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A Profession of Passion : Jazz guitarist Bennett Brandeis, who hears music in rustling leaves, aims to reach his audience, make them feel--and perhaps heal.

November 04, 1994|ZAN STEWART | SPECIAL TO THE TIMES; Zan Stewart writes regularly about jazz for The Times

NEWHALL — Jazz giant Thelonious Monk once said that the goal of the musician was to "lift the bandstand," meaning to make the music take on an energy and life all its own.

Modern mainstream jazz guitarist Bennett Brandeis' term for the same circumstance is "get the music off the page."

"That's when you're working with other players who speak the same musical language, who have a common goal of getting out of the way of the music and allowing its natural force to flow through you," says the 34-year-old Los Angeles native who now lives in Northridge with his wife, Mary Ellen Buttner. "It's such an honorable feeling when that happens. It's also a gift that is incredibly healing."

Healing properties have long been ascribed to music, and Brandeis can offer stories of responses from listeners that affirm that position. Recently, he was playing in Sun Valley, Ida., and a woman came up to him after a set. "She said to me, 'I can't tell you how nice it was to hear you. I feel so rejuvenated,' " Brandeis says.

The guitarist, who plays tonight at Mitch's Java 'n' Jazz, does not take such remarks casually. He is deeply passionate about music, and his purpose as a player is to reach people, make them feel, tell them a story. As he talks, you understand that it's more about what he's doing than the fact that he's the one doing it that counts. "I'm just trying to serve the music," he says simply.

Still, he aims to inject twists into his music that create interest. "I'm trying to further the tradition of jazz guitar, maybe offer new light" on what has been played by the likes of Wes Montgomery and Jim Hall, he says. The music of such greats, he says, still raises the hair on his arms when he hears it.

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Preferring to play in trio situations, Brandeis will be appearing at Mitch's with pianist Louis Durra and drummer Eric Wells. On Thursday, he appears at the Pub at Cal State Northridge with bassist Jeff Littleton and drummer Jack LeCompte. Similarly, on his debut album, "Whirlybird" on White Wolf Records, Brandeis' expansive, glowing sound and expressive, improvisational approach are featured in the ace company of bassist Dave Carpenter and drummer Joe LaBarbera.

Brandeis explains the appeal of the small unit: "Because there's no one to cover your tail, the trio forces you to be creative. Since there aren't that many other musicians, I can hear what's going on inside of me, and I'm forced to bring that out."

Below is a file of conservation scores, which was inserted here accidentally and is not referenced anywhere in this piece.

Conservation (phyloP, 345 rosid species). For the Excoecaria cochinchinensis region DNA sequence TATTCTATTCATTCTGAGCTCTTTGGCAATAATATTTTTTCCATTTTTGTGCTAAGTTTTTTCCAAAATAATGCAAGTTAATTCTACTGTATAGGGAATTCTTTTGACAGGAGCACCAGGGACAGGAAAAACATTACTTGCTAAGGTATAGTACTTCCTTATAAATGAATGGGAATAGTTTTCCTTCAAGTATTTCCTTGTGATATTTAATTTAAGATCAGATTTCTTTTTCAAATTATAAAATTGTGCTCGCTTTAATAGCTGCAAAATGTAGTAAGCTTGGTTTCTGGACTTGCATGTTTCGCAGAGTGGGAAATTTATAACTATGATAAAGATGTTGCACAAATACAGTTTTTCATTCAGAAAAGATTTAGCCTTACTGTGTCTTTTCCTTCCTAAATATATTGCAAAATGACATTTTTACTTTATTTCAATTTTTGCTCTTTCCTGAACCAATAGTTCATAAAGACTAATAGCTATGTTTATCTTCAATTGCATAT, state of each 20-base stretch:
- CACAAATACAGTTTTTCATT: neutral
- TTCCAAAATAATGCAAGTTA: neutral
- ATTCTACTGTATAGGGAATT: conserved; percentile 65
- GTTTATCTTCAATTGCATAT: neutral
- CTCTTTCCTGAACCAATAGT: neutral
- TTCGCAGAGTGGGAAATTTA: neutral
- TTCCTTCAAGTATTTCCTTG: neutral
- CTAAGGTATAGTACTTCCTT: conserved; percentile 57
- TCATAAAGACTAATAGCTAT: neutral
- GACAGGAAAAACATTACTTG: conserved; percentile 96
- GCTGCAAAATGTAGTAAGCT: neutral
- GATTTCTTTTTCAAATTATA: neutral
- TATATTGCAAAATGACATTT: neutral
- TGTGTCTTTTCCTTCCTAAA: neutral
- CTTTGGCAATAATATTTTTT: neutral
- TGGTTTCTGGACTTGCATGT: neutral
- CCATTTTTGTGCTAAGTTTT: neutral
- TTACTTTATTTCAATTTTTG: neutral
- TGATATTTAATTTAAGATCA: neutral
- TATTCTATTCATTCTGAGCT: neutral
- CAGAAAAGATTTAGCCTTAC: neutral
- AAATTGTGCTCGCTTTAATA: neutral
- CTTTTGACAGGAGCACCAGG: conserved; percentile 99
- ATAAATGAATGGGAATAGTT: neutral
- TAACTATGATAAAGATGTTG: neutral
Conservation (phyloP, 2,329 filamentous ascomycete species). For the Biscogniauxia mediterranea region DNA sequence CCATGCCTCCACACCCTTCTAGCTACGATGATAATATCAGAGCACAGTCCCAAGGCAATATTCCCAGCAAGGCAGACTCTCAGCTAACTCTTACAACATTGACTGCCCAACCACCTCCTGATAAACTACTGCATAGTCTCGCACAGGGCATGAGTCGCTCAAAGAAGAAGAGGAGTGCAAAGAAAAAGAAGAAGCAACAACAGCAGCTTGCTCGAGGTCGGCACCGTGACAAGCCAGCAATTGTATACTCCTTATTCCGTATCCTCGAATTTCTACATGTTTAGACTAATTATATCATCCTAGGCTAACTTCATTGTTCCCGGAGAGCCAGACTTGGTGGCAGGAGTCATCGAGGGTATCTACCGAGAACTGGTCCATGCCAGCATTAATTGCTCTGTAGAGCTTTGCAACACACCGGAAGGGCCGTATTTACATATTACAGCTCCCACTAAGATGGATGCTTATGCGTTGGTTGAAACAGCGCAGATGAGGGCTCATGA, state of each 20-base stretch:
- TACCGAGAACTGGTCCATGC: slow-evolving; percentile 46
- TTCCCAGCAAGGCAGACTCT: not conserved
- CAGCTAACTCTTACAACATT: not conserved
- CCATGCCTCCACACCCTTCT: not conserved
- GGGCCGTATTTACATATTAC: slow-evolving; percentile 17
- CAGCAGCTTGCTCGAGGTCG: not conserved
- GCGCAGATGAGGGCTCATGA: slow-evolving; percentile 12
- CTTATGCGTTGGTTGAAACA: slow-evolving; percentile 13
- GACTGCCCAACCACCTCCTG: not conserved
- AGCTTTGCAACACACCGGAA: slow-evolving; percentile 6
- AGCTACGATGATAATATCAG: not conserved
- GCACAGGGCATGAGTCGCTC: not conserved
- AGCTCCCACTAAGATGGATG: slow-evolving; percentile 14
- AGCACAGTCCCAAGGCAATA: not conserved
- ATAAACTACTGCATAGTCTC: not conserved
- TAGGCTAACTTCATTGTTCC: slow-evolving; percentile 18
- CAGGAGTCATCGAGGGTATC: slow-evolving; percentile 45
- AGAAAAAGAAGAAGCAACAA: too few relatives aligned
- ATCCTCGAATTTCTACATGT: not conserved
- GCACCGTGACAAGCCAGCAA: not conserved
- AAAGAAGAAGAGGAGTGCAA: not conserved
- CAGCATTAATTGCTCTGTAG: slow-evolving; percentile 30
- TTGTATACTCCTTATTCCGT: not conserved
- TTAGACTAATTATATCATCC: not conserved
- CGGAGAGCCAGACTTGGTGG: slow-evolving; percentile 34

Sometimes Brandeis doesn't play for a few moments, and the openness of the trio allows for that. "It's OK to leave a little space. Music is born of silence," he says. "When I'm not playing, I feel like I'm respectfully waiting, just letting the music happen."

Brandeis hears music everywhere: in the sound of the clinking cups of a man making cappuccinos, in a Tahitian breeze, in the sound of rustling leaves on a walk in a forest in Idaho. "That's beautiful music, God's music," says Brandeis, who notes that he is not particularly religious. "I'm a cultural Jew," he says. This, he jokes, means that "my family and I get together for brunches on weekends and yell at each other."

Despite being Jewish, Brandeis is the musical director at First Lutheran Church Glendale, which has been holding monthly Jazz Celebrations for more than a year.

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Steve Rowe, founder of the program, is happy to have someone with the guitarist's zealous and informed musical attitude aboard. "He really knows the musicians," Rowe says.

Adds Brandeis: "I just want to make sure the proper music gets presented by the performers." He explains that he wants to "pay reverence" to the performance space of the church, which such accomplished players as Bill Cunliffe and Cecilia Coleman have described as being quite special.

Brandeis has been involved with music since he was 4 or 5, and finally decided to pursue guitar full time at 15. He studied at both the now-defunct Dick Grove School of Music in Van Nuys and the Berklee College of Music in Boston, from which he graduated in 1985. He's performed with such pop groups as the Fifth Dimension, but these days, he plays jazz to the exclusion of everything else.

"Jazz is the only thing that consistently moves me, that never disappoints, that always fulfills," he says.

Where and When

What: Bennett Brandeis' trio.

Location: Mitch's Java 'n' Jazz, 22722 Lyons Ave., Newhall.

Hours: 8 tonight.

Price: $1 cover charge, no minimum.

Call: (805) 254-7500.

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